«But they have seen the horror of the land
But they have suffered the fade of the hum
The smell of the brave men remains
And still there …»
With these words (also readable on the internal panel of the digipak) begins the first of the two CDs that make up The Mountain Will Forgive Us, the third full-length publication of the Iberian Crystalmoors. Respect for nature, love for their land and devotion to their ancestors are intertwined on Black Metal foundations where many influences are present: from Irish Primordial‘s characteristic Folk to the more atmospheric one of the Americans Agalloch, passing through Progressive elements reminding of Enslaved in some ways, as well as Opeth and — perhaps more than any other — Ne Obliviscaris. You can say this is a weird mix. Definitely, but far from unpleasant!
I admit to have discovered Crystalmoors only thanks to this third album, published through the Russian label Casus Belli Music and I want to praise them, for the umpteenth time, because I find myself in my hands a fantastic digipak. Two CDs, two booklets, wonderful illustrations but — above all — the name of the band and the album title readable against the light under each of the discs. My compliments for the graphic component are, however, partially wrong: the Russians have surely released a fantastic product, however the merit of the images is by Mutta Estudio, while the photos used on the cover and in the booklets (also of exquisite workmanship) are the work of Javi Arias, sometimes with the help of Istrael Viota.
Mountains, trees, icy, dark and desolated landscapes: these are the images portrayed in cold colors inside this great piece of box set. This same cold, this same glacial perspective on nature is offered to us at the same time by Crystalmoors‘ music. The first CD entitled The Sap That Feeds Us, opens in the best way: “Memories” is without a doubt my favorite track of the whole lot; gloomy atmospheres, a folk soul and prog rhythm alternate and combine more than effectively for the duration of the song.
The whole album is in fact very homogeneous from this point of view: if “Devotio Ibérica” and “A Last Breath Of Peace” are examples of the band’s most folk soul, “Over The Same Land”, “When The Caves Spoke” and “A Man Under Wolf Skin” instead focus more on the progressive side of Black Metal. Overall the mixing allows you to enjoy a qualitatively average product: I was pleasantly pleased to be able to appreciate a bass whose more or less solo lines are easily recognizable within such a complex context, in which the fury of vigorous guitar riff alternates to the calm of meditative acoustic moments, between blast beat and growl. The only flaw that I found resides in the solo lines of the guitar, which emerge with little conviction and with a sound that penalizes them a bit, according to my tastes.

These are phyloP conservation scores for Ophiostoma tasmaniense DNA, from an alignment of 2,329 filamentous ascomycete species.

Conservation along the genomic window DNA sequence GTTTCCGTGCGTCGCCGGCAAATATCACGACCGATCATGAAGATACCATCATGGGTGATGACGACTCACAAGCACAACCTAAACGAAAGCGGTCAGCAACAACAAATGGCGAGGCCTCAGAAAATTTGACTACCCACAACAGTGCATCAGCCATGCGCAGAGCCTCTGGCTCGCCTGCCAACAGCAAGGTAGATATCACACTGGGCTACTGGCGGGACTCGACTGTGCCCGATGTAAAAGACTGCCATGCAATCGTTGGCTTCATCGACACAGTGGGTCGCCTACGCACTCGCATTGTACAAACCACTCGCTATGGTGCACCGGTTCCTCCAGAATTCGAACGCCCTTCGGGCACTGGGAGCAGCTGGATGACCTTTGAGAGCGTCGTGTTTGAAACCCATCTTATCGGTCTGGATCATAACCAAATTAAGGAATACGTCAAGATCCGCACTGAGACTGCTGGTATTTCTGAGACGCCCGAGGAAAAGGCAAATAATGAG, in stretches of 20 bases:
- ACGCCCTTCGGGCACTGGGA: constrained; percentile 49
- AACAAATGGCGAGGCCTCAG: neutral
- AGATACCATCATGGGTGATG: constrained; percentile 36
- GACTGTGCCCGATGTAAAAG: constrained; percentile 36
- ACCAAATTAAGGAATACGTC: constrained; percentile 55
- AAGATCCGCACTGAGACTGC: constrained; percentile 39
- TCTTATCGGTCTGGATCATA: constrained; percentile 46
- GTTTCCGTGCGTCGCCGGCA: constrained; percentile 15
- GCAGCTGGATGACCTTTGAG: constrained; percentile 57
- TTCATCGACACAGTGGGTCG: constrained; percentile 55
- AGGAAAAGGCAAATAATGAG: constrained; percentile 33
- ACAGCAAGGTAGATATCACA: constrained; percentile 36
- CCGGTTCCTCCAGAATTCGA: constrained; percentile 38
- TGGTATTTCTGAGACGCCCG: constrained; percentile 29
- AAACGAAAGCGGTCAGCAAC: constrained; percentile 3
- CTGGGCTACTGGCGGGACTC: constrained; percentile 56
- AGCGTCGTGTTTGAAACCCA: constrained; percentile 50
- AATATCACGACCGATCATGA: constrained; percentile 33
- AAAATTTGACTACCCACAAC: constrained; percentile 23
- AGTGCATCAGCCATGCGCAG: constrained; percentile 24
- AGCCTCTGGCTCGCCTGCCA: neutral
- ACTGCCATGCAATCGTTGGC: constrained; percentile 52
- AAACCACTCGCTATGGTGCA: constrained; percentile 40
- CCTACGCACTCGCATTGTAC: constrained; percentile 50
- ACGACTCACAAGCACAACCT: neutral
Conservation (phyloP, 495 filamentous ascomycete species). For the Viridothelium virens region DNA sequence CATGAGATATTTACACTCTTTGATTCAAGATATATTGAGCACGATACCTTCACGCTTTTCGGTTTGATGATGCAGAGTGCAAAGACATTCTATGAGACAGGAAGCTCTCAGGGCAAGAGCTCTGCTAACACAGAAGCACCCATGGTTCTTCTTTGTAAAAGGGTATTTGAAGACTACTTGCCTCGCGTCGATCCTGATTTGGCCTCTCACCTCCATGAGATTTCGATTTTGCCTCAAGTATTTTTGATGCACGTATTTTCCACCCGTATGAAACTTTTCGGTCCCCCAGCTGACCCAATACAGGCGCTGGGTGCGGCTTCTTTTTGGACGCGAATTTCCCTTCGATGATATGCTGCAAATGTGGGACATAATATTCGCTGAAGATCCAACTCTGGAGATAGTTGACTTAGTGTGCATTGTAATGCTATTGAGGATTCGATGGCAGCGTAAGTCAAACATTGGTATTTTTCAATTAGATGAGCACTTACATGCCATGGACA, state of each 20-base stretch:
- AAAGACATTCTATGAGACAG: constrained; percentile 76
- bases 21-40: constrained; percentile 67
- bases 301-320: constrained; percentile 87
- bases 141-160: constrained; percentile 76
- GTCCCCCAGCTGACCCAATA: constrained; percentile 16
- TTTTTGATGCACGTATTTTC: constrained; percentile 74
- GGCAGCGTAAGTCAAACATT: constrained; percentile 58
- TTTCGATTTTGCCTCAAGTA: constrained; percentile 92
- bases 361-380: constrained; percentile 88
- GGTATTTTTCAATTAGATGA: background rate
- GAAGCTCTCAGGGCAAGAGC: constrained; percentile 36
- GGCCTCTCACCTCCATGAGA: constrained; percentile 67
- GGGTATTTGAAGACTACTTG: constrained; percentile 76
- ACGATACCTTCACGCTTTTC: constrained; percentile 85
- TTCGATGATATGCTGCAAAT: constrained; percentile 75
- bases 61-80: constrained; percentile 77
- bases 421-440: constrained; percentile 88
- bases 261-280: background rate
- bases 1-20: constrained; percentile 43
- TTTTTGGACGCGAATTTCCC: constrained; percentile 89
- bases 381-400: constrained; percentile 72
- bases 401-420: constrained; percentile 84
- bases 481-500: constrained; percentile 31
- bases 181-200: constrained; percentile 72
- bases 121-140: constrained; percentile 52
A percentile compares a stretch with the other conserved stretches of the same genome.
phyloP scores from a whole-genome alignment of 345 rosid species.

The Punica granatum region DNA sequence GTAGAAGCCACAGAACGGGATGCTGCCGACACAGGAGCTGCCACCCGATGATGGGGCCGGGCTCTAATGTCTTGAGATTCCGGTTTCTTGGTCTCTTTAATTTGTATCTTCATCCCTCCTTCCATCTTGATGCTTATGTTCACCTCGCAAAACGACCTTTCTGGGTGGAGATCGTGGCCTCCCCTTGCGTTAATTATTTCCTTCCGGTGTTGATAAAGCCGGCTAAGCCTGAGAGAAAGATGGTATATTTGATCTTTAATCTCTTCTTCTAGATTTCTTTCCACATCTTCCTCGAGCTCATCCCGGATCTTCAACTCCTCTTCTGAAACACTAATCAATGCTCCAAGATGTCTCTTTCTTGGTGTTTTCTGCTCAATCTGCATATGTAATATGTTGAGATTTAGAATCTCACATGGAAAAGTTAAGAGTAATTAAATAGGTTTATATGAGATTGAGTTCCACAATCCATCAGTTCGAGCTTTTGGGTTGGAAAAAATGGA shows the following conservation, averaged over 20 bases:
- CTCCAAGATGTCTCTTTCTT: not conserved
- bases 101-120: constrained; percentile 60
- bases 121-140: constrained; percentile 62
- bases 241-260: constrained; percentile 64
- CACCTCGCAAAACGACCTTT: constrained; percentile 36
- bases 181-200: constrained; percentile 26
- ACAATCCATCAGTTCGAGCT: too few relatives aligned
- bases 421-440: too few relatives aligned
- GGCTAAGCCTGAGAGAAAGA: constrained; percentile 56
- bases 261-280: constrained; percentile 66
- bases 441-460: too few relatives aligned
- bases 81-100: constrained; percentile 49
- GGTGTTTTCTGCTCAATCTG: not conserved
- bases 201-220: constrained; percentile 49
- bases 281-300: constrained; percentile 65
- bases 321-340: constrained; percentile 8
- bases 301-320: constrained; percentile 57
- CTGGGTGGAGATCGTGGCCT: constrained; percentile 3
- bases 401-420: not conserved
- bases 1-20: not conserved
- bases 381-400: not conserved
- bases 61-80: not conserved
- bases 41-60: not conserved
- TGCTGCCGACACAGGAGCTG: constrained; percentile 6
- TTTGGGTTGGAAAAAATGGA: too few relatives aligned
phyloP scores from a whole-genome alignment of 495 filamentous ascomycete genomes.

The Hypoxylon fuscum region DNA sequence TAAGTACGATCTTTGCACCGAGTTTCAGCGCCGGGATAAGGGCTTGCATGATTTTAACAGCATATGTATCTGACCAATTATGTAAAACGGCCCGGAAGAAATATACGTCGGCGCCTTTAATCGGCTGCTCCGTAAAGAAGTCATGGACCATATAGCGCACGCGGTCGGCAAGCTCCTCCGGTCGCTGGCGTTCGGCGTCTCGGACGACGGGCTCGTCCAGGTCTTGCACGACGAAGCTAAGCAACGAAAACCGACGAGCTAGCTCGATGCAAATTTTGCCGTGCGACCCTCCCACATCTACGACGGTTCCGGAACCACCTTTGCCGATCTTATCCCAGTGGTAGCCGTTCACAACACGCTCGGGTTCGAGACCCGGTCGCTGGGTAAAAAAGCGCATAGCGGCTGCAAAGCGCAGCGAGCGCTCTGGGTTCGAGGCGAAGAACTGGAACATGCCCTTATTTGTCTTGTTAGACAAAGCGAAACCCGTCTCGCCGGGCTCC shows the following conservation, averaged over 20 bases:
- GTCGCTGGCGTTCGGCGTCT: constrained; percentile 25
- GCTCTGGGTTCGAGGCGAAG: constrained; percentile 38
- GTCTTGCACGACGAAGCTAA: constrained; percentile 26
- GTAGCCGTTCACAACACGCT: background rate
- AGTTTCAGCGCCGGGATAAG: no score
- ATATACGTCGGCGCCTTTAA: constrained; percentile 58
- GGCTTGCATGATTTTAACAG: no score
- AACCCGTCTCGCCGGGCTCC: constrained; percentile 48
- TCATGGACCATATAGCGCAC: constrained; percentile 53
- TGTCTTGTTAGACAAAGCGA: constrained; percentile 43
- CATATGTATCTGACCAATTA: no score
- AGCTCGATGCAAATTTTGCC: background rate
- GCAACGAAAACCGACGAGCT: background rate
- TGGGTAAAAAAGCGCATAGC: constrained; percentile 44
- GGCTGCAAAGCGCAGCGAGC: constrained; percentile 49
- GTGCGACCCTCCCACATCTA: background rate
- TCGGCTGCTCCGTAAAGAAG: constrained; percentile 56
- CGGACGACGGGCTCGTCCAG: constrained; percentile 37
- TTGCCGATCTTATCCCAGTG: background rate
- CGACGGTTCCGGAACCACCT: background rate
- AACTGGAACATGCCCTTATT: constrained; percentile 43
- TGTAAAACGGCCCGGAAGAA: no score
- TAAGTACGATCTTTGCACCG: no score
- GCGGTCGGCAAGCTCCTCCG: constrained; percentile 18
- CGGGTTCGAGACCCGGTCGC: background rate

The second disc, La Montaña, offers exclusively acoustic songs. I admit I’m not really a big fan of this kind of music; nevertheless I appreciated the songs revisited in this version from the Iberian formation without much effort. In these forty minutes you can fully enjoy the band’s folklore, who have not included in the tracklist only titles from previous The Sap That Feeds Us, but also fished from their past repertoire. “Greyland Lábaro” is taken from their 2011 album Circle Of The Five Serpents, “Crown Of Wolves” instead was published in the 2007 split with Omendark, while “Since Old Times” and “Nabia Orebia” come from none other than from the first EP, The Unconquered Land, released in 2003.
It should also be said that the line-up, normally made by Jose “Uruksoth” Lavín, Fernando Navarro, Enrique Gándara and Eduardo Martinez, in this version makes use of the collaboration of Charly Pérez on percussion and David Pérez on bouzuki and flutes. In addition, as reported in the booklet, they have collaborated (on the entire work) with Saúl Crespo as a violinist and Günter Pòznek at the hurdy-gurdy (an indispensable tool in today’s world of Folk).
Don’t you have enough of headbanging to the aforementioned bands? Are you looking for some name in the underground that knows how to combine your desire for pagan elements from a non-Scandinavian region of Europe to a progressive, yet not filled with too many technical frills black metal? The answer is not coming outta nowhere, like an RKO. The answer is The Mountain Will Forgive Us: a record about a Spain that we are not used to imagine, played by a line-up with more than twenty years of experience behind and packaged in an extremely pleasant way by a Russian label which takes its job seriously. Congratulations to Crystalmoors for this record-ode to a «Land of free men»!